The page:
Compact form of the Lagrange inversion formula

The Lagrange inversion formula can be used to find the power series for the inverse of a function. I wrote about a different approach this problem a couple years ago, that time using Bell polynomials. This time I’ll give a formula that is more direct and easier to remember.

Suppose we have a function A(x) and can compute its derivatives. We want to find a power series for B(x) where B(A(x)) = x. We assume A(0) = 0 and A‘(0) ≠ 0.

The kth coefficient in the power series for B(x) is given by

b_k = \frac{1}{k} [k-1] \left(\frac{x}{A(x)}\right)^k

where [k – 1] in front of a function means to take the (k-1)st coefficient in its power series.

Let’s apply this to get the first few terms of the series for tangent. Since inverse tangent has a simpler power series than tangent, we’ll set A(x) = arctan(x) so that B(x) is tangent, i.e. the inverse of the inverse tangent.

Of course we could just find the power series for tangent directly, and this is just a demonstration. Power series inversion is more useful when you can’t simply find the series for the inverse function directly.

We will compute the coefficients b1, b3, and b5 to get a 5th order series for tangent. Why don’t we need to compute b2 and b4? Because tangent is an odd function, we know that its power series coefficients with even indices are zero.

(You can see that this happens in general by looking at the equation above. If A(x) is an odd function, then x / A(x) is even, and so are its kth powers. The coefficients with odd index in the power series for an even function are zero.)

\begin{align*} \left(\frac{x}{\arctan(x)}\right)^1 &= 1 + \frac{1}{3}x^2 - \frac{4}{45}x^4 + \cdots \\ \left(\frac{x}{\arctan(x)}\right)^3 &= 1 + \phantom{\frac{1}{3}}x^2 + \frac{1}{15}x^4 + \cdots \\ \left(\frac{x}{\arctan(x)}\right)^5 &= 1 + \frac{5}{3}x^2 + \frac{2}{3}x^4 + \cdots \end{align*}

So b1 equals the 0th coefficient in the power series for x/arctan(x), which is 1.

Next b3 equals 1/3 times the 2nd coefficient in the power series for (x/arctan(x))3, and so b3 = 1/3.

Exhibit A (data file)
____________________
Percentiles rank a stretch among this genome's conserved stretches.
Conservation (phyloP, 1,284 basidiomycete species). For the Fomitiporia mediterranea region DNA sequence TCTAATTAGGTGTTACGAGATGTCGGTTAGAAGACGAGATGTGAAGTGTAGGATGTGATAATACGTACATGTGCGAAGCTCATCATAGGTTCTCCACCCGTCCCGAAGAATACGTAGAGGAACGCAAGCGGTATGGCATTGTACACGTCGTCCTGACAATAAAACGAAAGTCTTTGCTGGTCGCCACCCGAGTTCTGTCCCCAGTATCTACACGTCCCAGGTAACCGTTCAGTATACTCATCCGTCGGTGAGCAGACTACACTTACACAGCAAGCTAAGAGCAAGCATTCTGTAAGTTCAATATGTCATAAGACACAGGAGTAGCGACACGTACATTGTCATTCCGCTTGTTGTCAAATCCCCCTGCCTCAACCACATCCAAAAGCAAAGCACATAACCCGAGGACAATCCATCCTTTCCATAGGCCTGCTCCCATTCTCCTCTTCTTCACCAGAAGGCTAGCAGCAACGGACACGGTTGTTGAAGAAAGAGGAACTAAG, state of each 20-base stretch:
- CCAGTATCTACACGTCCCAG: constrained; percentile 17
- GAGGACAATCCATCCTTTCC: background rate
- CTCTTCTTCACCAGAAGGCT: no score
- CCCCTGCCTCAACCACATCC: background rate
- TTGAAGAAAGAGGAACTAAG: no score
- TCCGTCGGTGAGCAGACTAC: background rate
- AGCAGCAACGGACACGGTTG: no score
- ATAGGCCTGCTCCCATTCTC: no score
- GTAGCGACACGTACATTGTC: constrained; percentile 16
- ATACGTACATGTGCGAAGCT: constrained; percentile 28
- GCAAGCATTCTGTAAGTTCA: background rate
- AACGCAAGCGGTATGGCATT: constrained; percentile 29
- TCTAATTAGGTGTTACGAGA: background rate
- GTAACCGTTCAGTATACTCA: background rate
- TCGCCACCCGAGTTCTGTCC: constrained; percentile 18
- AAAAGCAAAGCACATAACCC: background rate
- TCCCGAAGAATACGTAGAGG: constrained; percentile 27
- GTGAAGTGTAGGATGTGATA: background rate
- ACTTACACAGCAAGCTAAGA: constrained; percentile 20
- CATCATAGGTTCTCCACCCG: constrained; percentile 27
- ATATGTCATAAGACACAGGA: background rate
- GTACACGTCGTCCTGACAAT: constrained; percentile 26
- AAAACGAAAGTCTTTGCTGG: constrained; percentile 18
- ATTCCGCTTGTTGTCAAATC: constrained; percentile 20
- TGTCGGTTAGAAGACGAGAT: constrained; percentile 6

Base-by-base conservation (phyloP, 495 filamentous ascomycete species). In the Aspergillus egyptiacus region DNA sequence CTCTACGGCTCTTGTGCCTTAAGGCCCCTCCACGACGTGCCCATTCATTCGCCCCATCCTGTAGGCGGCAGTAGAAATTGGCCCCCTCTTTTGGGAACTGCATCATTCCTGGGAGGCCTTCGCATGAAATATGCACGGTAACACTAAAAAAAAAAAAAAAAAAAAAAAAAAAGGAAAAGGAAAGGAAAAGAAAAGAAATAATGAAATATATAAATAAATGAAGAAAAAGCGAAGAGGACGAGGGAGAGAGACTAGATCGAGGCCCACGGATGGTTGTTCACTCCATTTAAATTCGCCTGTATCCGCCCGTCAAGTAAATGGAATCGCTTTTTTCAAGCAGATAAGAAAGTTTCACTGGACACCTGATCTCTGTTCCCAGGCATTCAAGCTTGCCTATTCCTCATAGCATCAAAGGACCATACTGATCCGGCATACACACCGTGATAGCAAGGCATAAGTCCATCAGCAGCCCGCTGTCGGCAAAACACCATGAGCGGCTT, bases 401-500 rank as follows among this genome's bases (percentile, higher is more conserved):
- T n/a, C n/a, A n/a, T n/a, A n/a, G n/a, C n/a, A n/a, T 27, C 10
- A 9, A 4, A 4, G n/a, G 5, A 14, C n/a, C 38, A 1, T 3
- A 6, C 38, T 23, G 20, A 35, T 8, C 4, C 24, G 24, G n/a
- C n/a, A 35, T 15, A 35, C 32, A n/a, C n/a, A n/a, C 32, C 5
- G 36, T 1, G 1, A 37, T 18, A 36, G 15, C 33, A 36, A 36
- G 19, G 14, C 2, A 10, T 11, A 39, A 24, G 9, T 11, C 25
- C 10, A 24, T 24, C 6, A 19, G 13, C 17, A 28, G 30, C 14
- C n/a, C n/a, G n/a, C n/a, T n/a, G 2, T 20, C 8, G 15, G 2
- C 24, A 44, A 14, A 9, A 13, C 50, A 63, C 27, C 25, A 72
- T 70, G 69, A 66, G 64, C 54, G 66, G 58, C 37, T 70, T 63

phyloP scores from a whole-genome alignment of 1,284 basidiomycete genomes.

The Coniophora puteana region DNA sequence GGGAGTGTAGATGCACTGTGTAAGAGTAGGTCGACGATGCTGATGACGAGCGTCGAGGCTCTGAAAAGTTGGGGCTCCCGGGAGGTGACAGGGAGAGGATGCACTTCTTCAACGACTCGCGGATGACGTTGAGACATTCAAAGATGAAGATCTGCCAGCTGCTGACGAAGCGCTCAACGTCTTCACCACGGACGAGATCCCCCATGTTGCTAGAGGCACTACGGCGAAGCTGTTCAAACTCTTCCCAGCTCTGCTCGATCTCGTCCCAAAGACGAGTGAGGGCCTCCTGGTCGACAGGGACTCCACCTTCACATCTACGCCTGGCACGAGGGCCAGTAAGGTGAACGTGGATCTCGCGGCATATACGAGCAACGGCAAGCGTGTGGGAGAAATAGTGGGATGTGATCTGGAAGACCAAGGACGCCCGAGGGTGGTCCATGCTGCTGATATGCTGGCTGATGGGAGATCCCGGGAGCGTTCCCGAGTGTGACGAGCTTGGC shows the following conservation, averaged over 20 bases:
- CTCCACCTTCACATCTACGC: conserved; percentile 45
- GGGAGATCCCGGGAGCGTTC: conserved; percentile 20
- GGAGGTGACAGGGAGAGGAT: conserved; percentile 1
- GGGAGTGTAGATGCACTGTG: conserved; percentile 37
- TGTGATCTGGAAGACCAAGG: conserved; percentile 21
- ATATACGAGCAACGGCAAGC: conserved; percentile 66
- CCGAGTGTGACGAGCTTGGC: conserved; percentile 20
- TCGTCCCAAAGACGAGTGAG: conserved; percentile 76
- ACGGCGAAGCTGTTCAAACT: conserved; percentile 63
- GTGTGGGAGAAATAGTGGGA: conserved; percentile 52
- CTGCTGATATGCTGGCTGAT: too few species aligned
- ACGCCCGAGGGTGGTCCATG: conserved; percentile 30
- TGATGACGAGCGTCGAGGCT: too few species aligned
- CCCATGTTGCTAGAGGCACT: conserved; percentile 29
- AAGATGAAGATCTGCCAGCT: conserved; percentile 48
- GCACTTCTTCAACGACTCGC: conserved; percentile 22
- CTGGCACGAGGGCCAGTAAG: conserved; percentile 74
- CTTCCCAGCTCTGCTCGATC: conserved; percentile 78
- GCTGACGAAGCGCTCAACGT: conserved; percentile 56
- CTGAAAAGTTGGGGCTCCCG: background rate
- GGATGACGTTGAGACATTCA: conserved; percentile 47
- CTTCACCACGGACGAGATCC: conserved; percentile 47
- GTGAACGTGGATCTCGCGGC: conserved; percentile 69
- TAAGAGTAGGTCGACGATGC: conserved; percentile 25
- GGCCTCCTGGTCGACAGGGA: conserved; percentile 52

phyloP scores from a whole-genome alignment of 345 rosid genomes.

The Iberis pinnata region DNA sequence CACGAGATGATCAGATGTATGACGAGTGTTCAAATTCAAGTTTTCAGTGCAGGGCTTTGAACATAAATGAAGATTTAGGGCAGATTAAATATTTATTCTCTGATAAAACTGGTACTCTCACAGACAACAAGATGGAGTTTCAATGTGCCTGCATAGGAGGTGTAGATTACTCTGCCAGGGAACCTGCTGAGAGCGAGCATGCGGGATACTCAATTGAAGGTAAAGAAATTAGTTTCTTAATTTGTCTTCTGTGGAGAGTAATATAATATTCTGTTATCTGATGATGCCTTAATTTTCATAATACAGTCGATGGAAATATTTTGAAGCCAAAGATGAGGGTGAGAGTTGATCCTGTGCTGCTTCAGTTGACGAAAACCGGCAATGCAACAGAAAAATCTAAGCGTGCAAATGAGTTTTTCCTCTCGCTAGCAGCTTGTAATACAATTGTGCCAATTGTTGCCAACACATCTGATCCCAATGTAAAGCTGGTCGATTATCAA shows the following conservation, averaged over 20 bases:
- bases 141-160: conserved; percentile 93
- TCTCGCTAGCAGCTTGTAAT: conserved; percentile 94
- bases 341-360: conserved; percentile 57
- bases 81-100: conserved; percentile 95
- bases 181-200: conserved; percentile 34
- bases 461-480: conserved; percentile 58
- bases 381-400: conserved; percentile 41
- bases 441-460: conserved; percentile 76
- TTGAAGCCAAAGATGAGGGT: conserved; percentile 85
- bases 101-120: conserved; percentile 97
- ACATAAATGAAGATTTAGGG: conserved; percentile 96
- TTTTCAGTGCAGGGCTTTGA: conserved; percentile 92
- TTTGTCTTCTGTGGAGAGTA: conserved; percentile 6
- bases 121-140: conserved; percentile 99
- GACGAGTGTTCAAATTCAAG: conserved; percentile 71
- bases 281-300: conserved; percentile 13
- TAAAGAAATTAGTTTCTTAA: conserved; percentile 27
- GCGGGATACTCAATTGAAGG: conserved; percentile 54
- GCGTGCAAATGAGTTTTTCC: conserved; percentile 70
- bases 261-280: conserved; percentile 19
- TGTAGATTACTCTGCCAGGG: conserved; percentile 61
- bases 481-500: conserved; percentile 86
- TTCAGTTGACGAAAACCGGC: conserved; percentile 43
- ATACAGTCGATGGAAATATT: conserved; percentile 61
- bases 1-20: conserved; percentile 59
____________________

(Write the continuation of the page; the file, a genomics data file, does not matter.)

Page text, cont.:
Finally, b5 equals 1/5 times the 4th coefficient in the power series for (x/arctan(x))5, and so b5 = 2/15.

This tells us the power series for tangent is given by

\tan(x) = x + \frac{1}{3} x^3 + \frac{2}{15}x^5 + \cdots

and we could check by computing the power series directly that these terms are correct.

Incidentally, we can extend the formula at the top of this post to include powers of the inverse function. That is, the coefficients in the power series for B(x)n are given by

 [k] ((B(x)^n) = \frac{n}{k} [k-n] \left(\frac{x}{A(x)}\right)^k [k] ((B(x)^n) = \frac{n}{k} [k-n] \left(\frac{x}{A(x)}\right)^k

which reduces to the formula up top when n = 1.

3 thoughts on “Compact form of the Lagrange inversion formula

  1. This is neat to see.

    I believe there are two typos in the series expansions for (x/arctan(x))^n. The 4th order term of x/arctan(x) should be -4/45 x^4 and the 4th order term of (x/arctan(x))^5 should be 2/3 x^4.

  2. Happened to be looking at this old post.. I can confirm the typos that Jason Merrill pointed out back in August. There is an additional typo where
    it’s stated that b_3 = 2/15, but you meant to say b_5 = 2/15.

    The 4th order term for x/arctan(x) doesn’t effect the overall discussion, but the 4th order term for (x/arctan(x))^5 does since it is used to compute b_5. The value of 2/15 is correct, but the value of the coefficient of (x/arctan(x))^5 used to compute it should be 2/3.

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